Archive for December, 2012
Right before Christmas, one of our super staff, Cherie, brought us in a gift bag. Inside the bag was a giant mug filled with goodies. The mug contained homemade muffins, cocoa mix, tea bags, pretzels dipped in chocolate, and a long skinny, white stick that looked a bit like a piece of chalk.
We did not take the mug and the goodies out of the gift bag, but only peered into the depths at the delectable snacks awaiting us.
Later, after carefully perusing the gift bag contents (still firmly located in the bottom of the mug in the gift bag), Joe pulled me from my office and asked me to look at the white stick.
“What do you think it is?” he asked.
“It looks like chalk,” I answered.
“I thought maybe it was a peppermint or a cinnamon stick,” he told me. “To dip in your hot chocolate or tea. But it didn’t taste like that.”
“You tasted it?” I asked.
“What did it taste like?”
“Chalk,” Joe said, sheepishly. “But why would there be chalk in a mug of treats? Here, you taste it and see what you think.”
“I’m not tasting it,” I said.
So what exactly was the white stick and why was it in the mug filled with yummy goodies?
Later, when we actually took the mug out of the gift bag, the identity of the white stick was obvious.
On the mug was a chalkboard that wrapped around the sides so that people could scribble messages or doodles. On the mug’s chalkboard, Cherie had written, “Merry Christmas.”
The white stick was chalk–and Joe actually tasted it!
Moral of the story: Do more investigative work before you try to eat anything.
Happy Holidays. And remember: if it looks like chalk and tastes like chalk, it probably is CHALK!
We want to send holiday blessings to all of our customers, staff, colleagues, family, and friends. Thank you so much for your support during 2012. We promise to do our best for you in 2013!
Plain City Druggist will be closing early at 1 pm on Monday, Christmas Eve. We will be closed on Christmas Day, but will re-open for regular hours at 9 am on Wednesday, December 26. If you have an emergency over the holiday, please call Joe on the after hours number: 614-240-8421.
May this Christmas season create many lovely memories that you will look back on fondly in coming years.
Thank you to Kristin Ramsdell for this photo of her former Black and Orange Cat Foundation foster, Milo, hiding in the Christmas tree.
I am thrilled to announce that our web guru, feline friend, and local author, Vicki Watson, has just released the fourth book, Tender Mercies, in her Sonrise Stable series. I had the privilege of reading the book before it was published to give Vicki my thoughts on the story line, which features Black and Orange Cat Foundation board member and friend, Dr. Kim West, and a kitty she rescued, Sparrow, who had been shot with an arrow.
You can read Sparrow’s full story and see photos HERE.
Vicki was so horrified after she heard about Sparrow that she wanted to tell others about the extreme cruelty that brought the cat to the Humane Society of Delaware County and Dr. West, as well as the extreme compassion that saved her life. Sparrow has, by the way, gone on to a wonderful home with a friend of Dr. West’s in Chicago. So despite everything, this kitty got a happy ending.
Sparrow’s tale is a side story in Tender Mercies, which focuses on the fate of foals born to “nurse mares.” In case you don’t know about nurse mares, here’s the sad information. When an expensive thoroughbred horse gives birth, the owners will sometimes take the much wanted thoroughbred baby away from it’s very valuable mother and have a nurse mare raise the thoroughbred foal. Because the nurse mare must have milk, she will have just given birth herself. Her true baby is of no value and is often killed.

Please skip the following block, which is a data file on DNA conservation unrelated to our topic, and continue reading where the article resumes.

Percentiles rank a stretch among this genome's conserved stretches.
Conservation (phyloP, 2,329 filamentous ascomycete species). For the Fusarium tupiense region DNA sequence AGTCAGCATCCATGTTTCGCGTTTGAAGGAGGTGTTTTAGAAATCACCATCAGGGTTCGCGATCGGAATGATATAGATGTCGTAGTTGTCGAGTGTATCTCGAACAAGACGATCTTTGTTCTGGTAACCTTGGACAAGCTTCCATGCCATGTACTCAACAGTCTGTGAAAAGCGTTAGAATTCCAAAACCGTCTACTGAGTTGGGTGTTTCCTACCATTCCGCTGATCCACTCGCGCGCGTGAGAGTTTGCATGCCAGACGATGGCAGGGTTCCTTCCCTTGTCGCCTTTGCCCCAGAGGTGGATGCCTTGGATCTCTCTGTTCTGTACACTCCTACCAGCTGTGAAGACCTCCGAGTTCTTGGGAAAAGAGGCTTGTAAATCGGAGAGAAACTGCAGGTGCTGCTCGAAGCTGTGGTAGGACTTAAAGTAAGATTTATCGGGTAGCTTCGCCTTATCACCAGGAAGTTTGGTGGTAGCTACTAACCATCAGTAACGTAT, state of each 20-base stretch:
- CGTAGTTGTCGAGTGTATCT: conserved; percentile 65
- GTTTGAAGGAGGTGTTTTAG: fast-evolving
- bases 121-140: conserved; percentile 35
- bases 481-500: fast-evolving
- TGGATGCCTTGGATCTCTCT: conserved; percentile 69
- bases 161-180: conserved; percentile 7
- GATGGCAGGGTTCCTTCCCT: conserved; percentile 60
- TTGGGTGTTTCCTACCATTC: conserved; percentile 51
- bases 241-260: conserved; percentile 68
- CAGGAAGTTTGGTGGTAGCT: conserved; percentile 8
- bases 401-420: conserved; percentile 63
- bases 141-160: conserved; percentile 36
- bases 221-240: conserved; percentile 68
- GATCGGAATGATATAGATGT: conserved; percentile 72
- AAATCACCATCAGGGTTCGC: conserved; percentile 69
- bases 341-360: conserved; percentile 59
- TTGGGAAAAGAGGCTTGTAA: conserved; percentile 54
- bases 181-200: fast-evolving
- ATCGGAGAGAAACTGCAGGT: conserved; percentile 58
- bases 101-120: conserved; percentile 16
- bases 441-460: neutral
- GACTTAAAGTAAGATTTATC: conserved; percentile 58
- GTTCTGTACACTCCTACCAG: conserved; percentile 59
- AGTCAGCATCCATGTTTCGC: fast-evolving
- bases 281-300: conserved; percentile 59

Luckily, there are rescues that take these unwanted “products” of the thoroughbred industry and find the babies homes. One of those rescues is Last Chance Corral in Athens, Ohio. Vicki visited Victoria Goss, who saves these horses, to get information for Tender Mercies. Both Victoria and the rescue are featured in the book and provide a very real and poignant portrait of the fate of these babies. Thankfully, there are places like Last Chance Corral for these foals that did not ask to be born and certainly don’t want to die.
Vicki wanted Tender Mercies to touch on the many cruel things humans do to animals to teach the next generation to be compassionate and more humane. The theme of Tender Mercies focuses on treating animals with kindness, based on Proverbs 12:10: “A righteous man cares for the needs of his animal, but the kindest acts of the wicked are cruel.”
If you are looking for a great gift for kids this holiday season that not only promotes reading, but also teaches compassion for animals, Tender Mercies fits the bill. To read more about Tender Mercies and to order the book, go HERE.
The other three books in the Sonrise Stable series, Rosie and Scamper, Carrie and Bandit, and Clothed With Thunder, are also available by going to the web site HERE and clicking on the link at the top for BOOKS.
Vicki lives locally in Marysville and her web site business, VWeb Web Design, takes care of Black and Orange Cat Foundation, this blog, and Midwestern Compounding. Vicki graduated from Jonathan Alder High School. Her good friend, Becky Raber, did all of the illustrations for the book and she lives here in Plain City. Visit Becky’s web site HERE.
I am so happy to support local artists who promote kindness and compassion to all animals and value the importance of rescue in the lives of unwanted animals. Thank you Vicki and Becky!
You can read another blog posting about Vicki HERE.